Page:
With the UK’s social housing in crisis, architect and TV presenter, George Clarke is a man on a mission...
With the UK’s social housing in crisis, architect and TV presenter, George Clarke is campaigning for change and is a man on a mission.
It’s 100 years since the first council houses were created in Britain by Health Minister, Lord Addison, following WW1 but today there are just 2 million compared with 6 million in 1980.
With social housing at an all time low in the UK and thousands of families forced to live in appalling conditions in temporary accommodation, George, who was raised in a council house himself, reveals why we are a nation in crisis.
Here, in an exclusive interview, George who is also an ambassador for Shelter, talks about the people he meets who are suffering, his campaign to create good quality social housing and explains why our Government needs to act now….
GEORGE CLARKE SPEAKS TO WHAT'S ON TV
What's On TV: Why is this issue so important to you and why did you want to start your campaign and make this programme?
George Clarke: "It’s something that I’m really close to and have been all my life. I was brought up in a council estate in Washington, Sunderland and my mum still lives there in that same house. I loved it and enjoyed the benefit of a really well designed estate with truly affordable homes, good landscaping and pedestrianized areas.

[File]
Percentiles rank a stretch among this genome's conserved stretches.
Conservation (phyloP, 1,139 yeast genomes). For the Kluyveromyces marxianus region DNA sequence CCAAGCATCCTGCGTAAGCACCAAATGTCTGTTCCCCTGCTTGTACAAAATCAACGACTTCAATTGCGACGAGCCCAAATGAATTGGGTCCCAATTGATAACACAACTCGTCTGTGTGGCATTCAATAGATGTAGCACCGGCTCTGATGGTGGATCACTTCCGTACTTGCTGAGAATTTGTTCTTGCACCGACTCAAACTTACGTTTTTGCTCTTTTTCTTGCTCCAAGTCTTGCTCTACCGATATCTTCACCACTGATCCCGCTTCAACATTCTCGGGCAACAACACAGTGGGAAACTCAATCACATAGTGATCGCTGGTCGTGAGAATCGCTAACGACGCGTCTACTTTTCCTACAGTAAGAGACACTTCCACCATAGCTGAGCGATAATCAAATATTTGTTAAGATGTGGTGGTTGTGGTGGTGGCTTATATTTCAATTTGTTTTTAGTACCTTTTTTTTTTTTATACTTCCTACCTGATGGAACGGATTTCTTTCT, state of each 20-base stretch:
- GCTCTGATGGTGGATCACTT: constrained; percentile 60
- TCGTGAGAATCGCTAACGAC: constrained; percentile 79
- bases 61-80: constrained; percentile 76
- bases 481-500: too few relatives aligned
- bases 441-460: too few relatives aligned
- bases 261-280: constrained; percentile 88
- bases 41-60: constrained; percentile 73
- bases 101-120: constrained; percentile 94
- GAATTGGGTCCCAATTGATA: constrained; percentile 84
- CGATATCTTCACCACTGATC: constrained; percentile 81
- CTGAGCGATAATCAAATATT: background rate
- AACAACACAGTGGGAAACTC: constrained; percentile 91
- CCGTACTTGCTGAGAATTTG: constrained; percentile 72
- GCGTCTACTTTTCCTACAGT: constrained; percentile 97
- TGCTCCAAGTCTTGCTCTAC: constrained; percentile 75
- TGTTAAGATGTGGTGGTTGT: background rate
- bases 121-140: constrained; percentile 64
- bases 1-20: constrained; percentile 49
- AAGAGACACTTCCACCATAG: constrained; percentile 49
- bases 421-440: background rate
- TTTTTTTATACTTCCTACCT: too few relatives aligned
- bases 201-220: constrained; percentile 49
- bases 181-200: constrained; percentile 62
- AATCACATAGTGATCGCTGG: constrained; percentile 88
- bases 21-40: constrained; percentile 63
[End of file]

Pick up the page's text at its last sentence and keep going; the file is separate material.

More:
"We only have one fifth of the social housing that we had in the 80s because they’ve all been sold off to private owners and haven’t been replaced which means we now have millions of people and young families without a decent home and that’s a scandal."
WOTV: Why is good social housing so important?
GC: "It’s the foundation for everything. If you have a stable, secure and affordable home over your head, the benefits to your family are massive in terms of your health, happiness, general wellbeing, your kids’ education, your work, the whole lot.
"You look at the opposite end of the spectrum, if you feel like the system is against you all the time, if you’re living in really substandard accommodation, it affects your health, the health and education of your kids. To put it very simply if your home isn’t secure, nothing else is. Designing great social housing is not rocket science. It’s quite straightforward as long as you’ve got the right team together."
WOTV: What’s going wrong in the UK right now?